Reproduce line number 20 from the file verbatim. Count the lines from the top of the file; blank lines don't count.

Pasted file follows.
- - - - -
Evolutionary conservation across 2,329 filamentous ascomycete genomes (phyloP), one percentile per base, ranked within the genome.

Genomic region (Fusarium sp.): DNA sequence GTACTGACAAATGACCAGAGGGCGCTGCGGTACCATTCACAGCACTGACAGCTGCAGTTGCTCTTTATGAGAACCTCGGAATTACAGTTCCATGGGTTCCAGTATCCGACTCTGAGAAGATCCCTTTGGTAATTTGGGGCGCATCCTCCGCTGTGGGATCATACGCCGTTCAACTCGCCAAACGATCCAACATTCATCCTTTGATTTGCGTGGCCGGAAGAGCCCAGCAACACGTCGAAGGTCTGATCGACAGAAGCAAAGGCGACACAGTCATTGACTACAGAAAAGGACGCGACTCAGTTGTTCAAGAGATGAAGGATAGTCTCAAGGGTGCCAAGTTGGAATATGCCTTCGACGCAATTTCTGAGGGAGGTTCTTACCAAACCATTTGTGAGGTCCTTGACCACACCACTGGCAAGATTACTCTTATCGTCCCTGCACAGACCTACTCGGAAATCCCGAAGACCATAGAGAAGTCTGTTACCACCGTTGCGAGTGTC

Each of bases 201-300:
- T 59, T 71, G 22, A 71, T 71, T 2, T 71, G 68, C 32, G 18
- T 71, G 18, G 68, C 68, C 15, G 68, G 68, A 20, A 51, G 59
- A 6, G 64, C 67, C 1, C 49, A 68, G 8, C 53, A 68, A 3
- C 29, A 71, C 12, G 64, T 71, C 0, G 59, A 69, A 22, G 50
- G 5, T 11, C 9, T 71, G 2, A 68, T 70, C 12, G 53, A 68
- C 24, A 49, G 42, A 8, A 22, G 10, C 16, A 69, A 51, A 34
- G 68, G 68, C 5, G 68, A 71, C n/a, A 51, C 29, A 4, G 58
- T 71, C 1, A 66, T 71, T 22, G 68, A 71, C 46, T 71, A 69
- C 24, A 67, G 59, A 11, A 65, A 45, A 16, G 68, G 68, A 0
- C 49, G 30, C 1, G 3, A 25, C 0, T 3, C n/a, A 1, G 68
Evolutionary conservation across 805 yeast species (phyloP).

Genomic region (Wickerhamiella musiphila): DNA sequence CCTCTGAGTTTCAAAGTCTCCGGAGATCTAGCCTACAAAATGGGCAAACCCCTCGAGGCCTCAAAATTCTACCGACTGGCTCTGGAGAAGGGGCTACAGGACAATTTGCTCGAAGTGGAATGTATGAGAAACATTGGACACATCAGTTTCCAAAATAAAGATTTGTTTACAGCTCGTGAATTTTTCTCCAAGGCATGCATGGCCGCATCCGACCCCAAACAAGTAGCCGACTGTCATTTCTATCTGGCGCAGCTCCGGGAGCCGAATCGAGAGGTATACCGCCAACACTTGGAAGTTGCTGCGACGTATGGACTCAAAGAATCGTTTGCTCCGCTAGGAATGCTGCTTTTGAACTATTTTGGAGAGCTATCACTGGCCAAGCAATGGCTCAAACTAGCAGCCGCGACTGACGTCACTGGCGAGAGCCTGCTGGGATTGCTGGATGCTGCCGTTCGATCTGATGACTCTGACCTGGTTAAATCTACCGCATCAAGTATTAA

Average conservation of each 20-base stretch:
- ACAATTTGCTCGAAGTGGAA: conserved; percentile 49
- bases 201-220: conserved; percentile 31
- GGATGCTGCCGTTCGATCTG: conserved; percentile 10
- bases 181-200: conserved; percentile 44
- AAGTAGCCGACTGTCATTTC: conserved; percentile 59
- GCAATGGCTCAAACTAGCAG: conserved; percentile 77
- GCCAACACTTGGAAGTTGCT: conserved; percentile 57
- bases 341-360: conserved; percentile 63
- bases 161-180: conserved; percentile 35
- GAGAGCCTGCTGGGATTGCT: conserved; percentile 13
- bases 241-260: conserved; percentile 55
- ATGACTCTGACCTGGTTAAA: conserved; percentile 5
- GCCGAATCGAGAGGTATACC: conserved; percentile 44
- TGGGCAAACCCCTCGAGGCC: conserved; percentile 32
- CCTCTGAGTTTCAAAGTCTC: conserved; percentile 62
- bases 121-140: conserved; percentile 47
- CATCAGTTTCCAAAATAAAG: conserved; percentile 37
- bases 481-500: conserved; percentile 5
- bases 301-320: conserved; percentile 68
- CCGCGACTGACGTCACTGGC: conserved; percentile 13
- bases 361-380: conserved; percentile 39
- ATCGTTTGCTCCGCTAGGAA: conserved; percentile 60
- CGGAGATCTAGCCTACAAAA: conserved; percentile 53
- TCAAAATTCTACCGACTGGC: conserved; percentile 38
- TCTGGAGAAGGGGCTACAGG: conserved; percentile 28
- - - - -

- bases 181-200: conserved; percentile 44